Beyond the Hospital: Where Do Travel Nurses Work?
State, local and private hospitals provided 60% of the 3.1 million jobs registered nurses held in 2018, according to the U.S. Bureau of Labor Statistics (BLS). The remaining 40% of positions are spread across a variety of industries, giving travel nurses many fulfilling assignment options outside of the hospital setting.
The following are several ways you can put your nursing skills to great use if you'd like an alternative to working in a hospital.
1. Physicians' Offices
A primary care nurse employed in a doctor's office often has a multifaceted role. Responsibilities might include triage, assisting with procedures, administering medications and vaccines and following up on lab results.
Haider Warraich, M.D., a cardiologist at Duke University Medical Center, cites the credibility crisis physicians currently face and suggests his peers "should learn from the most trusted professionals in America for 16 straight years: nurses." The onerous documentation physicians are required to do results in less time spent with patients. Doctors' appointments in the United States average about 20 minutes. This makes the compassionate contact patients have with nurses an integral part of the doctor-nurse collaboration that results in better patient outcomes.
2. Home Healthcare
Home health nursing is one of the fastest-growing jobs in the United States. Home health travel nurses can earn up to $25,400 per 13-week assignment. Typically, home health nurses provide post-surgery care to patients after discharge from the hospital. They monitor the patient's health, dispense medication and provide treatments.
An important part of the educational system, school nurses provide care for students who experience an illness or injury during the school day or while participating in after-school activities. It's the responsibility of the school nurse to assess the situation and determine if a higher level of care is needed. School nurses who prefer to work during summer vacations can find a fun change of pace by travel nursing at summer camps.
Most college and university campuses have student health centers that provide low-cost primary medical care for students. Writing for Forbes, David Skorton and Glenn Altschuler state that the demands on these health centers are increasingly complex as students arrive on campus with conditions such as addiction, eating disorders, ADHD, autism spectrum disorders and physical disabilities. Many students have mental health challenges, and the authors report that 25% of them require psychotropic drugs.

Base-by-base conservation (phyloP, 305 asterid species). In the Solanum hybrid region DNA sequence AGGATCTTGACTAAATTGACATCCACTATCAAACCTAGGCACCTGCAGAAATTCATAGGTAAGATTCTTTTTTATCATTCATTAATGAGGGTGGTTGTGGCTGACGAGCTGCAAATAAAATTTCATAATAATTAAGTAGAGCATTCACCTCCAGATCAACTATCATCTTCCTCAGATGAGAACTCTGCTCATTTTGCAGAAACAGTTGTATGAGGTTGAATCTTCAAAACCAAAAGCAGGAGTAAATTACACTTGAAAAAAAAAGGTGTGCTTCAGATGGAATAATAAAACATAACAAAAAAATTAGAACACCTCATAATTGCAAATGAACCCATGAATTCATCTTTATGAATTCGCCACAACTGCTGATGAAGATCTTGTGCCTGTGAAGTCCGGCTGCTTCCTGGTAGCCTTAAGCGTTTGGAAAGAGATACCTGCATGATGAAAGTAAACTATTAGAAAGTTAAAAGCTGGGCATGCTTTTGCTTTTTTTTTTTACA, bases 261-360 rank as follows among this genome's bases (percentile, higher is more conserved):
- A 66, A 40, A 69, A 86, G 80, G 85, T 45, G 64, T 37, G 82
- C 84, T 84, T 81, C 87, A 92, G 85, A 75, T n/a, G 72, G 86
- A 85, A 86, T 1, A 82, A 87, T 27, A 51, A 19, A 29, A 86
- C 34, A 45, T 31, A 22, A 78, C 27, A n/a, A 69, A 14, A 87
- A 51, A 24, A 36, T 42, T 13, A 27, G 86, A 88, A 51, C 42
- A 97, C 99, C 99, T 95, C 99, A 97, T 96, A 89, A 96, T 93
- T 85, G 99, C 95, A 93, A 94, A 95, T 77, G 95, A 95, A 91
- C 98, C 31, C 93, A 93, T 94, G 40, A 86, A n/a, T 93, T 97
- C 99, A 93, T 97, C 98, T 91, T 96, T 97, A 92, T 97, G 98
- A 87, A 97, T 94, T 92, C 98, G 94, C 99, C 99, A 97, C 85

4. Correctional Facilities
Working in the medical unit of a jail or prison can be a fulfilling way to make a difference for offenders who often have histories of no or poor-quality healthcare. Many arrive at correctional facilities with undiagnosed conditions, as shown in a 2016 report from the U.S. Bureau of Justice Statistics that found infectious disease and chronic conditions were more prevalent in incarcerated individuals than the general population.
5. Ambulatory Care Centers
Outpatient clinics, community health centers and urgent care centers offer a variety of services to patients of all ages that might include medical, dental, pharmacy and HIV services. Other specialized facilities in which travel nurses work include:
- Outpatient surgical centers
- Oncology clinics
- Imaging centers
- Dialysis clinics
- Interventional radiology labs
The United States federal government offers abundant opportunities for nurses, including positions in:
- Veterans Administration
- Federal prisons
- Health and Human Services (HHS)
- Bureau of Indian Affairs
- Armed forces
Many public health travel nurses work for local, state and federal government agencies, where they're often responsible for educating a community of people, improving health and safety and increasing access to care.
7. Skilled Nursing Homes and Residential Care Facilities
The Centers for Disease Control and Prevention (CDC) reports that in the United States, there are 1.7 million licensed beds in 15,600 nursing homes and 1.3 million residents. Those numbers don't include the estimated 811,500 residents in the country's 28,900 residential care communities. With the number of Americans aged 65 and over projected to nearly double to 98 million by 2060, it's easy to see why residential care is one of the fastest-growing industries in the country.
RNs play a vital role in assisted living communities, often tasked with 24/7 oversight of the residents and managing their total care. Responsibilities often include:
- Administering medication
- Assessing residents before entry into the community
- Creating individualized service plans for residents
- Evaluating the continued appropriateness of the treatment plan
- Coordinating healthcare services provided by outside sources
Are you ready to land the perfect travel nurse job for you? Search AMN Healthcare for high-paying travel nursing jobs within your specialty and desired location. As the industry leader, AMN Healthcare has thousands of available nursing jobs in all 50 states.